- Sam Altman, the founder of artificial intelligence startup OpenAI, was ousted from the company last week, prompting backlash from employees and shareholders.
- An in-principle agreement could bring him back as CEO, the company said on Wednesday.
OpenAI co-founder Sam Altman is set to return as the chief executive officer of the artificial intelligence startup nearly a week after he was ousted from the company's board, prompting backlash from employees and key stakeholders.
"We have reached an agreement in principle for Sam Altman to return to OpenAI as CEO with a new initial board of Bret Taylor (Chair), Larry Summers, and Adam D'Angelo," OpenAI said in an X post on Wednesday morning.
"I’m looking forward to returning to openai, and building on our strong partnership with msft (Microsoft)," Altman said in a post early Wednesday.
Altman was forced out of his role last weekend because he "was not consistently candid in his communications" with the board. A leaked memo was not specific about why Altman was forced to depart from the company, which said the firing "was not made in response to malfeasance or anything related to our financial, business, safety, or security/privacy practices."
But OpenAI’s loss was someone else’s gain. Earlier this week, reports emerged that Altman, Greg Brockman, the company's co-founder and president, and other former staff members would be joining software giant Microsoft, one of the key investors in the AI startup.
OpenAI's major investors, led by Microsoft CEO Satya Nadella, reportedly pushed to reinstate Altman as CEO and replace the current board following the unexpected firing, with intense negotiations involved in the process.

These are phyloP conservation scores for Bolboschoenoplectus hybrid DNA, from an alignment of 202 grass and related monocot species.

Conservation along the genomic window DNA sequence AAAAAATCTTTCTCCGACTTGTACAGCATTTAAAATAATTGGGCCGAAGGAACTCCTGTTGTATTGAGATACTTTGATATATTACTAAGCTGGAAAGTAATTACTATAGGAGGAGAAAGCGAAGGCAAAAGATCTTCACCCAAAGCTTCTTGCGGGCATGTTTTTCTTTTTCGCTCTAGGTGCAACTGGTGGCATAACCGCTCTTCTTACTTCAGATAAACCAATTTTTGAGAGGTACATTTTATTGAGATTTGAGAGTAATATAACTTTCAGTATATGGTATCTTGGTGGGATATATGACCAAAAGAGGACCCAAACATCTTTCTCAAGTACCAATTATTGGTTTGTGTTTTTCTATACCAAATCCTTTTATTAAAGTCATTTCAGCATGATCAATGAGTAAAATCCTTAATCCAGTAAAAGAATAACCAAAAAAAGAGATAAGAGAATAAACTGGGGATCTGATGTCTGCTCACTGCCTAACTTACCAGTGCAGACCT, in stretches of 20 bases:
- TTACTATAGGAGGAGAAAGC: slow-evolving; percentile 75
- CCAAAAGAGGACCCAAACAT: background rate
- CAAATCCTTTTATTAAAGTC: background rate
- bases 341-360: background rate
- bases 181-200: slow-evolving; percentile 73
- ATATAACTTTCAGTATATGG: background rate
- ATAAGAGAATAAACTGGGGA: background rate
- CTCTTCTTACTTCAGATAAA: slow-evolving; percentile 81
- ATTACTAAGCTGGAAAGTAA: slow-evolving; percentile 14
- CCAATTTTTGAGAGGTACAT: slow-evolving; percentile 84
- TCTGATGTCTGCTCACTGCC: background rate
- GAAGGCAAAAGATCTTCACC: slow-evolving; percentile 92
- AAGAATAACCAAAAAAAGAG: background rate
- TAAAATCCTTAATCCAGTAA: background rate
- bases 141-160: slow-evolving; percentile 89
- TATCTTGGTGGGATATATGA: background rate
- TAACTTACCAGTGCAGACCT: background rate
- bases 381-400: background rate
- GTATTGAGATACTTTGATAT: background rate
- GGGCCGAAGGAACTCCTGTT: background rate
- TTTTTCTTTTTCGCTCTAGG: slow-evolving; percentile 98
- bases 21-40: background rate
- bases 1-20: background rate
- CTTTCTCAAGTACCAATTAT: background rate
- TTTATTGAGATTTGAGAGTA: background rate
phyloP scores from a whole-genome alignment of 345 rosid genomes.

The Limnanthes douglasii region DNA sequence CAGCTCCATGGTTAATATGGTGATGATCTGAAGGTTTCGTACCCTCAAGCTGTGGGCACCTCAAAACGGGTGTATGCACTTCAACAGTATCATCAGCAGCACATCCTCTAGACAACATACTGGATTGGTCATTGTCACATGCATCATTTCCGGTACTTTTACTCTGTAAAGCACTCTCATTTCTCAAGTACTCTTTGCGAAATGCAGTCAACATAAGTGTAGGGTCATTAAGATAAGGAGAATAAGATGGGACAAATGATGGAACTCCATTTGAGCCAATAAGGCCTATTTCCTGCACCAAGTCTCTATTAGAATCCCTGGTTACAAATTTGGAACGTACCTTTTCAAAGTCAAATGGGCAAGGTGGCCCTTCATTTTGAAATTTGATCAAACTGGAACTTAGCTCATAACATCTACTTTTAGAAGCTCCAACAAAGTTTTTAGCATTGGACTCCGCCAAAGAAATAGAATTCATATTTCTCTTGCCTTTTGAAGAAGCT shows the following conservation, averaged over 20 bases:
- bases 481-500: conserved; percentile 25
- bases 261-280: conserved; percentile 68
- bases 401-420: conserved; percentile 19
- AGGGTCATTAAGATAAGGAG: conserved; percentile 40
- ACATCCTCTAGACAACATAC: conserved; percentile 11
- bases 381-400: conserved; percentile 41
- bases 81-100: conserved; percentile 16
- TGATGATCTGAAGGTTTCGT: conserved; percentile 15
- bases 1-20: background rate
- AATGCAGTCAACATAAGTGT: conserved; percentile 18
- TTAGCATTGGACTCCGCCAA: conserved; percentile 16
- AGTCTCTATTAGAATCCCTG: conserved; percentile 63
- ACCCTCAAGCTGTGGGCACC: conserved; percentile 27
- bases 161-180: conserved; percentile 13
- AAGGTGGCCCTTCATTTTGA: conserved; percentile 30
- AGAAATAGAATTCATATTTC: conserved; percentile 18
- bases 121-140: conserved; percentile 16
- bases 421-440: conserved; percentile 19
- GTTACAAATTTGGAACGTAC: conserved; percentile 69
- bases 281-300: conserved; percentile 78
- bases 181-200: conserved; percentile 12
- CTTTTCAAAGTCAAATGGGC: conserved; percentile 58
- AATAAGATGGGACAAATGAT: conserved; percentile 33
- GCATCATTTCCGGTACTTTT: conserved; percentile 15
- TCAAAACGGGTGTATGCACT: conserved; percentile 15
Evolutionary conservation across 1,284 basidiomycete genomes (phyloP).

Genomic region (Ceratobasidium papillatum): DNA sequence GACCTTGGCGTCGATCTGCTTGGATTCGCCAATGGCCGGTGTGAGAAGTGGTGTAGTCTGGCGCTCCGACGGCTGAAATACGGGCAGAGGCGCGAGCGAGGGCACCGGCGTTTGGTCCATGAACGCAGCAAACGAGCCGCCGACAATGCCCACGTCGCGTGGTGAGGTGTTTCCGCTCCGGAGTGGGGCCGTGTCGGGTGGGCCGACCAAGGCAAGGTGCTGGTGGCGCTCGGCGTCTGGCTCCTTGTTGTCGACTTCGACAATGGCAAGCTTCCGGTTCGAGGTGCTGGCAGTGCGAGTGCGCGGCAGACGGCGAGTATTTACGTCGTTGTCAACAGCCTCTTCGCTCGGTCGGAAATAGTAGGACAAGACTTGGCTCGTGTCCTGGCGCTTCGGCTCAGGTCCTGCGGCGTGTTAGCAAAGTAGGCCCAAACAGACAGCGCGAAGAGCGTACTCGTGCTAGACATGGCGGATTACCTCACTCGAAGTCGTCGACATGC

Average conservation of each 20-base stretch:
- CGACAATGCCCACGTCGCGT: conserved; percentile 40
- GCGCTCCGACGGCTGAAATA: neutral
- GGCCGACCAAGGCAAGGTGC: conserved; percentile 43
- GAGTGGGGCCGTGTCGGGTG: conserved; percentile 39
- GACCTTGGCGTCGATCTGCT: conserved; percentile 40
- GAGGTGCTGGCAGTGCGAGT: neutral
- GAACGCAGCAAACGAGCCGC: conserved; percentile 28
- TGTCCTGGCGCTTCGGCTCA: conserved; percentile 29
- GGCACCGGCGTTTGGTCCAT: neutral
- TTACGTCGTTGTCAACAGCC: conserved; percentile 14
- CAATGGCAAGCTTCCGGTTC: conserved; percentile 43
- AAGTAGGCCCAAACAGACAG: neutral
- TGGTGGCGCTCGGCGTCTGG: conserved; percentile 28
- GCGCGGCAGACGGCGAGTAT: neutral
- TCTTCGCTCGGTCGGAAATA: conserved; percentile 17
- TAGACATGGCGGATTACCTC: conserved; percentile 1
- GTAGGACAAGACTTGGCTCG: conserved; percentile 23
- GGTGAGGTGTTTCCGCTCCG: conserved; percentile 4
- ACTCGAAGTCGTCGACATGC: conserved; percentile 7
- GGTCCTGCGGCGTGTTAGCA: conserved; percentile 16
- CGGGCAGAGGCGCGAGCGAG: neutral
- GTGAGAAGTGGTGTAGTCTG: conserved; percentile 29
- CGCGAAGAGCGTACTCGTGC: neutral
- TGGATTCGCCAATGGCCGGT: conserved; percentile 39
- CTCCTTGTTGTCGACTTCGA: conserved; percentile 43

Altman’s departure even sparked criticism from hundreds of OpenAI employees – even prompting a note to the board threatening to leave the company to join Altman unless the board formally resigned.
Blockchain betters cash out
Their position is up 50%, as they bought in at an average of 65 cents, adding $14,956, to their book value.
Another user called Berkeleyverse has seen their position increase by 114%, buying in at 46 cents, bringing their book value to $10,703.
On the flip side, a user going by the name of Ilya Sutskever (a reference to OpenAI's chief scientist who reportedly had a poor relationship with Altman) holds the largest no position currently worth $616. This user has lost 94% of the book value of the bet, or $10,000.
In total, over $275,000 was bet on the contract, with another $40,000 bet on if Shear would be CEO of OpenAI by the end of the week.
Even though both Altman, OpenAI, and Microsoft CEO Satya Nadella have announced Altman's return to the company, the Polymarket contract currently isn't resolved — meaning bets aren't finalized — because there has yet to be a resolution posted to UMA, the oracle that resolves prediction market contracts like this.
During the hunt for the Titan submarine, which ended up imploding and killing its passengers, the UMA oracle was in the spotlight because of a debate on if the submarine had been found, focused on the semantics of the word.
The issue of whether the submarine was found was sent to UMA, and put to a vote with hopes the decentralized dispute resolver would find the truth in the word's meaning.
UMA's ruling in favor of the "yes" bettors sparked further debate, highlighting concerns about its voting process being controlled by a few token holders and questioning the fairness and decentralization of such systems in crypto, DLNews reported.
UPDATE (Nov. 22, 2023, 08:26 UTC): Adds details about Polymarket bets.
UPDATE (Nov. 22, 2023, 6:33 UTC): Adds additional details throughout.
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